Fertilizers are a key component in the growth of India’s agriculture sector, which accounts for about a seventh of the country’s GPD. Therefore it is only in keeping with the importance of the sector that India is the world’s second-largest consumer of fertilizers, (China is the first), and the world’s third-largest producer. In 2014-2015, the country produced 3083.6 thousand tons of fertilizers.
There are two primary fertilizer categories: Urea and non-urea. India’s produces about 80 percent of its Urea fertilizer needs. And the fertilizer industry has the capacity to indigenously meet 50 percent of the country’s phosphatic fertilizers. But India still depends heavily on imports for the raw ingredients for its phosphatic and potassium fertilizers.
2015 was a slow year for the sector. Demand for fertilizer has been soft and shrinking international prices saw imports rise. From April to august 2015, imports rose 54 percent.
Another challenge the industry faces is delayed subsidy payments from the government. Put together, these challenges are putting a strain on the working capital of fertilizer companies. Easing that problem is an area CIOs can focus on in 2016.
Another important area comes in the form of a relatively new initiative driven by the government.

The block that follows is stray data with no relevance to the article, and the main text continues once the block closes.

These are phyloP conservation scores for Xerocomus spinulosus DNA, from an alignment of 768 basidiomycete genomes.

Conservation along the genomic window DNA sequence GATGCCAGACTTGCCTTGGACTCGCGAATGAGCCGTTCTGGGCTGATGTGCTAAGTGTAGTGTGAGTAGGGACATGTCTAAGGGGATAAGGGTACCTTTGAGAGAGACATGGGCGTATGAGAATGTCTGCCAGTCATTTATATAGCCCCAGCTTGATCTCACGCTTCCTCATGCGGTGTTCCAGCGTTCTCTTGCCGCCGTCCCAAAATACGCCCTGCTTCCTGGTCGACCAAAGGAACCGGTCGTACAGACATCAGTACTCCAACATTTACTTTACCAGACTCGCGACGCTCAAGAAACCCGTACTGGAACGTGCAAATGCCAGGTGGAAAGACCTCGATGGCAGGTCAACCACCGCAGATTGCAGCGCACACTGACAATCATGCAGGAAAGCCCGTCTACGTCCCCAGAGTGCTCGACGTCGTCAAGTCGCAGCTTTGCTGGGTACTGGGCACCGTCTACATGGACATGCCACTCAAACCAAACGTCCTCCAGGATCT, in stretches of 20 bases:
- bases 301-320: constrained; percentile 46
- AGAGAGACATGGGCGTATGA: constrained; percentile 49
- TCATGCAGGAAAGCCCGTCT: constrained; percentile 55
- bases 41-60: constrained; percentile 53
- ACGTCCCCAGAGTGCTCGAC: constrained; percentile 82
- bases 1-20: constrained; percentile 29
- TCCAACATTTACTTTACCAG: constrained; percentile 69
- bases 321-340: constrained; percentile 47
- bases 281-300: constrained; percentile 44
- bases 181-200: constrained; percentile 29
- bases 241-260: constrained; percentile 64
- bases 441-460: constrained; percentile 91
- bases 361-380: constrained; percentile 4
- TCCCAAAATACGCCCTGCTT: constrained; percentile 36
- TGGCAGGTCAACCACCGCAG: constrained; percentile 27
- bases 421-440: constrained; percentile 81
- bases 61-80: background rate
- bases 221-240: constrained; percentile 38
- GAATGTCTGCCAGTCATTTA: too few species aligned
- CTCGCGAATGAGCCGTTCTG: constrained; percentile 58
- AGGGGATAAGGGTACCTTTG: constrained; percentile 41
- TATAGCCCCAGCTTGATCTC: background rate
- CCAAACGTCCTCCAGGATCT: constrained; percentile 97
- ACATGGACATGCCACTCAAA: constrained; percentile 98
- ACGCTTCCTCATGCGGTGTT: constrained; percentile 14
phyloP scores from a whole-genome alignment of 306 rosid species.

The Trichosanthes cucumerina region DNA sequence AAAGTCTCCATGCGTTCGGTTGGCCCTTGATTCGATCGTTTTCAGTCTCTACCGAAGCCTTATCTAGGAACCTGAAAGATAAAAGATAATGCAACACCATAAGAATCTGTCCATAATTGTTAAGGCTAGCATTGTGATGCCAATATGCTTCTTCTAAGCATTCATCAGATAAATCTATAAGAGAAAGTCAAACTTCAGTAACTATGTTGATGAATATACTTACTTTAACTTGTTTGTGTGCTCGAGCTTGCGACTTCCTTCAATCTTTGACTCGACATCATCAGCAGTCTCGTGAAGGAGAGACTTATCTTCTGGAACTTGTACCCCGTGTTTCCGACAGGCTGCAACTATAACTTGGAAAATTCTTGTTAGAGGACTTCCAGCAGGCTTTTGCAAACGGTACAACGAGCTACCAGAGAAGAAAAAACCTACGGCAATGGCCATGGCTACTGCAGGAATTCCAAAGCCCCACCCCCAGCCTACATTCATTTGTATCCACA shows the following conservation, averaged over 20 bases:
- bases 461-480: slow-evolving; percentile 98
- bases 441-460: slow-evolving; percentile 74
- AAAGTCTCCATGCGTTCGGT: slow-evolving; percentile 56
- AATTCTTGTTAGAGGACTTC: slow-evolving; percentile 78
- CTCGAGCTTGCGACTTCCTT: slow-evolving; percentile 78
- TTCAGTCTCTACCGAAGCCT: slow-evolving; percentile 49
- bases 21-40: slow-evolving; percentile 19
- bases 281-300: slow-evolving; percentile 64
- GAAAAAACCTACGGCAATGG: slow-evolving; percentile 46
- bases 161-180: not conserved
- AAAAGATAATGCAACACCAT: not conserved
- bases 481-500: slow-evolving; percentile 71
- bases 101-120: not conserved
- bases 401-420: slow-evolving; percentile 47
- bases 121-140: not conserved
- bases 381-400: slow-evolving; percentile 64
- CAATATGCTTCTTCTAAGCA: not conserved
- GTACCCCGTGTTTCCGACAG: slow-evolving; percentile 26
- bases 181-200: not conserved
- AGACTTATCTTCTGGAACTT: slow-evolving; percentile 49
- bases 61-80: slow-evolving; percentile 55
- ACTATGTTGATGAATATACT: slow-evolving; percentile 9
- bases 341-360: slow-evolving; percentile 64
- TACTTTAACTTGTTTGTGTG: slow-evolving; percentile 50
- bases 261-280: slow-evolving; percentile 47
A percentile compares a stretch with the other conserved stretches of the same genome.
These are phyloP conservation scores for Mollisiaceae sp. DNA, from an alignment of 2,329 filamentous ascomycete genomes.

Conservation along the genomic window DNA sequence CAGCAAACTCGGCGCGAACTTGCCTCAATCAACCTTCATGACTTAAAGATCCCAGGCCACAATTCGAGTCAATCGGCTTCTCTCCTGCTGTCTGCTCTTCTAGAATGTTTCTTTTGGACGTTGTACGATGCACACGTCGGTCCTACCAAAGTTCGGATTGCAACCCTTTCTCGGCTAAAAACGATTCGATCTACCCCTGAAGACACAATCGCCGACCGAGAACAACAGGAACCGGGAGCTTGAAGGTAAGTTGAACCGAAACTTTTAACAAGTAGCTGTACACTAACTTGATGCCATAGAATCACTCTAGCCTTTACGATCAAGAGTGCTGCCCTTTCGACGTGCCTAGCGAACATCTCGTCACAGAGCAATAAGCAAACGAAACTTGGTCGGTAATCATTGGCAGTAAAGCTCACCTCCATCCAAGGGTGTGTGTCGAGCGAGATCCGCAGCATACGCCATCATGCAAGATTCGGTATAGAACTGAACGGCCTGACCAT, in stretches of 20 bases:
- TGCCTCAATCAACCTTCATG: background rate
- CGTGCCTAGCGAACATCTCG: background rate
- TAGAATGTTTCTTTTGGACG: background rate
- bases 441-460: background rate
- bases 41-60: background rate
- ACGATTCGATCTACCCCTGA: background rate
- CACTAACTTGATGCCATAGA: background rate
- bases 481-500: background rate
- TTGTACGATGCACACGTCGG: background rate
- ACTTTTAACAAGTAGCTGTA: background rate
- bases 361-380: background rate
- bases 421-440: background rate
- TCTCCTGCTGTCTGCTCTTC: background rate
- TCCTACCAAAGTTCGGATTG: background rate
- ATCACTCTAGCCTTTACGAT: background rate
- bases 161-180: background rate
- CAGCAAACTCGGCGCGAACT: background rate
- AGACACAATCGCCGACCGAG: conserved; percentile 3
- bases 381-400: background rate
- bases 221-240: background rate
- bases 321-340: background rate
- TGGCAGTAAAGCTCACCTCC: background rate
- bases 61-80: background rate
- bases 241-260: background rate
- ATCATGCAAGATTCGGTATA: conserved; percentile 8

The health of the fertilizer sector is tied closely to the health of the agricultural sector. So it’s apt that Makarand Sawant, GM-IT, Deepak Fertilisers and Petrochemicals Corporation, says that “The theme for the next few years is to find ways to make Indian farmers more profitable and globally competitive.”
Challenges in the fertilizer sector put a strain on the working capital of these companies. Easing that problem is an area CIOs can focus on in 2016.
To do that the Indian fertilizer industry is going to see large changes. Fertilizer companies have been asked by the government to buy back produce from farmers, thereby cutting out middle-men and making sure that farmers earn better profits.
“That is a huge change for the market because all fertilizer companies were B2B till recently. It’s actually going to change the business model for all of us. We used to be a B2B business and our customers were dealers. But now we’ve started talking to farmers directly. We now procure produce straight from farmers and sell on their behalf to ensure they get a fair price. This is from the PMOs desk to all the fertilizer companies. That’s the major push for the next few years,” says Sawant.
“We will have our own retail centers across India. These centers directly talk to farmers and offer consulting services to farmers. They will also buy back produce from farmers,” he says.
For Indian fertilizer companies that means creating a lot more retail outlets—and for IT departments it means opening up their networks to a significantly higher number of touch points.
“For me, in IT, the outreach has changed. Where we used to reach out to 600 dealers at one point, tomorrow that number will be based on how many retail outlets we will have. For me the network reach is going to increase.”
Additionally, he says, there will be lot of solutions around portals for farmers. And he sees a lot of predictive analysis and trend analysis to help farmers get most bang for their buck.
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